On Fri, 7 Mar 2014 02:14:09 -0800 (PST)
tombert <tombert.gro...@live.at> wrote:
> I am doing a clone from https://github.com/tcltk/tcl and trying to
> create a changelog file from the git history.
> When doing:
> ># git log a45650c^..0fb4a39 --pretty="format:%h" --reverse > test.txt
> I get 10140 lines of commits.
> When doing
> ># git log 021bae7^..0fb4a39 --pretty="format:%h" --reverse >
> ># test2.txt
> I get 10123 lines of commits.
> 1) When examing the file test.txt the commit hash 021bbae7 is only
> one commit from a45650 away. So the commit line number should only
> differ by one, not 17 commits.
> 2) Both files should start with the <since> commit which they don't.
My take on this is that you're observing bogus history: the Tcl
project, at the time of these commits (2003) was maintained in CVS
and then switched to Fossil . Note this fact well: I was
contemplating the conversion process, which had multiple attempts, and
also the wars about which DVCS to pick, which Git lost. So... For a
start, this repo is not official; it seems to be maintained by the
github user "das" (which most probably is Dan Steffen--one of Tcl/Tk
gods), and I don't know whether he used a CVS to Git conversion tool or
Fossil to Git conversion tool, and how the synchronisaton of ongoing
developments in the blessed Fossil repo happens with this one.
In this particular case, observing the history near the two affecting
commits, a45650c and 021bae7, looks like it's *mostly* the same history,
but with totally different SHA-1 names (and sometimes slightly different
commit messages). Hence, I'm 99% sure we're dealing here with
artefacts of CVS -> Git conversion process.
So I'd drop to the Tcler's chat  and ask das directly.
Now let me write a lot more prose in an attempt to deal with a
slightly tangential problem which jumped at me while I glanced over your
text. The problem is that you probably maintain an idea about Git's
revision ranges different from that of Git itself. This appears to be a
rather common confusion so I'll try to explain it. The problem is that
many people try to think about the Git's repo history in terms of more
linear systems like Subversion in which the `svn log -rSINCE:UNTIL URL`
command means exactly this: show all commits which affected URL
starting at revision not before SINCE and ending at revision not after
Contrary to this, in Git revision ranges make `git log` anchor its
operation at a certain commit or commits and then possibly prune certain
parts of the graph of commits reachable from these anchor commits.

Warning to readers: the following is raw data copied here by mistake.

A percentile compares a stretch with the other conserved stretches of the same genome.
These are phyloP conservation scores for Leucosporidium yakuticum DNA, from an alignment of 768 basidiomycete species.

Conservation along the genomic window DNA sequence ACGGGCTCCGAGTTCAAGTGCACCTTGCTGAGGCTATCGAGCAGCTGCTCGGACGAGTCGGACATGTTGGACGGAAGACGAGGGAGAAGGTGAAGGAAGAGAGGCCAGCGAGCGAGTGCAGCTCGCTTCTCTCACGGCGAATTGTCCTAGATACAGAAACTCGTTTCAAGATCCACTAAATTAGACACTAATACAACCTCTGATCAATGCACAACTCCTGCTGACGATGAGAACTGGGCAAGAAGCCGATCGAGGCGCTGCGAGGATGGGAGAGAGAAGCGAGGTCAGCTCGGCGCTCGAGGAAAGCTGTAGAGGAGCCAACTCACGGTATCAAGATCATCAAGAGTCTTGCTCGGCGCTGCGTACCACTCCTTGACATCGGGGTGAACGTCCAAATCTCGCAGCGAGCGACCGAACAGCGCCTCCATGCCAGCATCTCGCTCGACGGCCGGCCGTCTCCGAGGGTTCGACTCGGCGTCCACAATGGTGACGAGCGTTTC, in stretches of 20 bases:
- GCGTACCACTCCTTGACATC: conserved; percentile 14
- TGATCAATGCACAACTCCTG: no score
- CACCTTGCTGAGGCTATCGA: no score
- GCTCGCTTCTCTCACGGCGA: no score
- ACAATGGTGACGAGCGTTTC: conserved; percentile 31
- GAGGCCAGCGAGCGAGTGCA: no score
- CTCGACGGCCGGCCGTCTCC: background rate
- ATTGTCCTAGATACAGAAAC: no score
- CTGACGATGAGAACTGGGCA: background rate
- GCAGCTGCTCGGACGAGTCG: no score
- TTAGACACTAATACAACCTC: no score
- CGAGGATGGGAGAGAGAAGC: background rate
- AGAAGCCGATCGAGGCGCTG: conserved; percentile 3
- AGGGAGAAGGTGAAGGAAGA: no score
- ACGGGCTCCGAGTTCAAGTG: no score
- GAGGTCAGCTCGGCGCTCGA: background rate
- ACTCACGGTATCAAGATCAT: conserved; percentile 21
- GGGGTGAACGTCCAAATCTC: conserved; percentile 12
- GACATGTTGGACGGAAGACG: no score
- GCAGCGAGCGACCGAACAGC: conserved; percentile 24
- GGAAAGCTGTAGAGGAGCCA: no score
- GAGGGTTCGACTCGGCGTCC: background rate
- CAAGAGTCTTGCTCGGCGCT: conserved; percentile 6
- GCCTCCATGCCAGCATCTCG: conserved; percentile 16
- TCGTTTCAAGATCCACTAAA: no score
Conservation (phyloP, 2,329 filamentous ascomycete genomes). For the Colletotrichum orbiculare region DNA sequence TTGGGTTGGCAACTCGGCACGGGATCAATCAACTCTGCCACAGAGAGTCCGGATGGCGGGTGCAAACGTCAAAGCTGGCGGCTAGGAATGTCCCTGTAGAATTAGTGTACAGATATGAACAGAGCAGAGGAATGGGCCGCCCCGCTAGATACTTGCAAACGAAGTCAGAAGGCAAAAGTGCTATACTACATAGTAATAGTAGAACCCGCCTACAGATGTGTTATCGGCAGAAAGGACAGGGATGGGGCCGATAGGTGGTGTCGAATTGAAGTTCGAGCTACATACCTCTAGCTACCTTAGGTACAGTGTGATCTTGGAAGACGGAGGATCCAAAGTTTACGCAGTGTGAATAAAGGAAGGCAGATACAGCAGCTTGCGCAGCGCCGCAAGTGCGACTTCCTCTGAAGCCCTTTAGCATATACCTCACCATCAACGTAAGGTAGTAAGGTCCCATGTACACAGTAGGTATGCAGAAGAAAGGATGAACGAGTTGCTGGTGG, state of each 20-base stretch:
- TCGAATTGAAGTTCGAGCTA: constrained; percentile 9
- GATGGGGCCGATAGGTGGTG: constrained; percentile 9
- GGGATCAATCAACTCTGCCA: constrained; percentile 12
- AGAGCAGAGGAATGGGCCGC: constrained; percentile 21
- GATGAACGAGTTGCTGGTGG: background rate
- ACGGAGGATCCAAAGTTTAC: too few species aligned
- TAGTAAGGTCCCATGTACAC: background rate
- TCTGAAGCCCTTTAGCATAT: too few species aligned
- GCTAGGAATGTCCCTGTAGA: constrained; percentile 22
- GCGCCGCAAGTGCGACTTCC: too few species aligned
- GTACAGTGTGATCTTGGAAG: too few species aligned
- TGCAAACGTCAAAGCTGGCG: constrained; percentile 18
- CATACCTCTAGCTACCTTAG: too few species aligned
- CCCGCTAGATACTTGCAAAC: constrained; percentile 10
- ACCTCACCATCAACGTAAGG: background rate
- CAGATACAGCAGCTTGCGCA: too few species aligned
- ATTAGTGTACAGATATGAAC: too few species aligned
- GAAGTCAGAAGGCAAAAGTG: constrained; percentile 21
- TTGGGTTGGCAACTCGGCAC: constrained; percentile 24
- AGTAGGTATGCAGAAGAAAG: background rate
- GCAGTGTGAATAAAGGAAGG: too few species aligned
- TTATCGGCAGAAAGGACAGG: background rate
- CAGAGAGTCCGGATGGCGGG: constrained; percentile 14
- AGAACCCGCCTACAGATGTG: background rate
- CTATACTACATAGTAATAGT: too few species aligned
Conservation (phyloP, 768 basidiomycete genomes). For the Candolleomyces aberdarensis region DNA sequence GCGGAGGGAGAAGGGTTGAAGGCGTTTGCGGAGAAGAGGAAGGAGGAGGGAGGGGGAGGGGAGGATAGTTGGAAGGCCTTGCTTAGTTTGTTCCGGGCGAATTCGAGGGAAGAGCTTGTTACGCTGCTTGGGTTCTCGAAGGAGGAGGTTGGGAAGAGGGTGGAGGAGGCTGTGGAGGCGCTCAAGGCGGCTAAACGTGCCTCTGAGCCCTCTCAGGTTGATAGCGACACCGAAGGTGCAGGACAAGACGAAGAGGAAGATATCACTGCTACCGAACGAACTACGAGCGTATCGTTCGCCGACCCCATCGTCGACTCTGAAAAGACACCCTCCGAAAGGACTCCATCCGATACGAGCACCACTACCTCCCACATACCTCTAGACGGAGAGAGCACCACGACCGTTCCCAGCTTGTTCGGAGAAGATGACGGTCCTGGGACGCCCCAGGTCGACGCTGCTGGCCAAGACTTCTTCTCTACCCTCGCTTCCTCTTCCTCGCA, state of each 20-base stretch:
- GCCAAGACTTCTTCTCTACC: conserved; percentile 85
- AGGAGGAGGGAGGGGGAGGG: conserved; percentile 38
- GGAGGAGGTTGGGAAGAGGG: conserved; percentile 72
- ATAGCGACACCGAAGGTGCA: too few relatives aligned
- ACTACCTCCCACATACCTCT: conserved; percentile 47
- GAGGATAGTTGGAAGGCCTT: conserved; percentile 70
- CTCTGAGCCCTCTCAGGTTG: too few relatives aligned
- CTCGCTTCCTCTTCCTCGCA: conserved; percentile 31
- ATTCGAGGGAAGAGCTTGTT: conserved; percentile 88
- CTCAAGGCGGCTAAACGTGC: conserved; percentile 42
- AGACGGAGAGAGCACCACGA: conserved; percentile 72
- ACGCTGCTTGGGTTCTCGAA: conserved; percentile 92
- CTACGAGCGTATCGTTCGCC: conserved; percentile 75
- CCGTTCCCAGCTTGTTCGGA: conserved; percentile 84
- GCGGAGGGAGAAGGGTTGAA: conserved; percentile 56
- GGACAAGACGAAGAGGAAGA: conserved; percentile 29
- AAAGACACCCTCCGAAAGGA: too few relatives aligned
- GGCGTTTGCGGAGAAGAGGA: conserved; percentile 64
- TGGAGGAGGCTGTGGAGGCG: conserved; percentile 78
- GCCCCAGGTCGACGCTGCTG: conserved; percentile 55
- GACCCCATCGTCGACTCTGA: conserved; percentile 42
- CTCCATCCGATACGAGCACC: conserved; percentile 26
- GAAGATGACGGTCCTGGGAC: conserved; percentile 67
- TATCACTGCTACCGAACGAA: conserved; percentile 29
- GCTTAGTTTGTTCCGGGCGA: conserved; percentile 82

The simple `git log FOO` make `git log` start at commit FOO and walk
down all the subgraph reachable from FOO. Even when looking at this
simplest form you should understand that it does not prune *later*
commits since Git does not have explicit commit date ordering (since it
does not have any notion of monitonically growing revision number like
Subversion does), and it only prunes away parts of the history DAG
which are not reachable via *parent* commits of FOO. For instance,
given the history
`git log FOO` won't consider QUUX, BLAH and MUMBLE, and while it's kind
of obvious why QUUX is not considered, the latter two are excluded even
though they might have been recorded *earlier* than FOO. The reason
for this is that they are not reachable from FOO: when `git log` hits
BAZ, it can only move to BAR via BAZ's parent link, not to BLAH.
A bit more complicated case is `git log A B C D` where `git log` walks
all the subgraphs reachable from the listed commits.
Now let's embark on the most complicated case:
the call `git log A ^B ^C ^D` will:
* Consider a subgraph of the whole history DAG starting at commit A.
* Exclude from that subgraph all the subgraphs reachable from commits
B, C and D, correspondingly. The prefix '^' is used to turn the
commit anchor into "excluding" rather than including.
Please think about this case until it sinks in: arguments to `git log`
operate on sets of commits; they do not consider any ordering based on
commit date. Yes, most useful (for humans) applications of `git log`
indeed involve "excluding" commits which are historically earlier than
the starting commit but this is not a requirement! For instance, in
our toy example, calling `git log FOO ^MUMBLE` would output just FOO as
specifying MUMBLE would trim off the subgraph starting from BAZ.
Now consider that `git log A..B` is just a shorthand for `git log B ^A`,
that is, it walks the subgraph reachable from B but excludes the
subgraph reachable from A. To add to the confusion, the `git log`
manual page oversimplifies things even further and writes this
as <since>..<until> as if the commits are somehow ordered by date!
Yes, it immediately advises to consult the gitrevisions manual page 
but sure most folks rightfully assume it should contain some mundane
details and ignore it completely. But in fact its "SPECIFYING RANGES"
is invaluable to understanding how `git log` really works!
See also  and .
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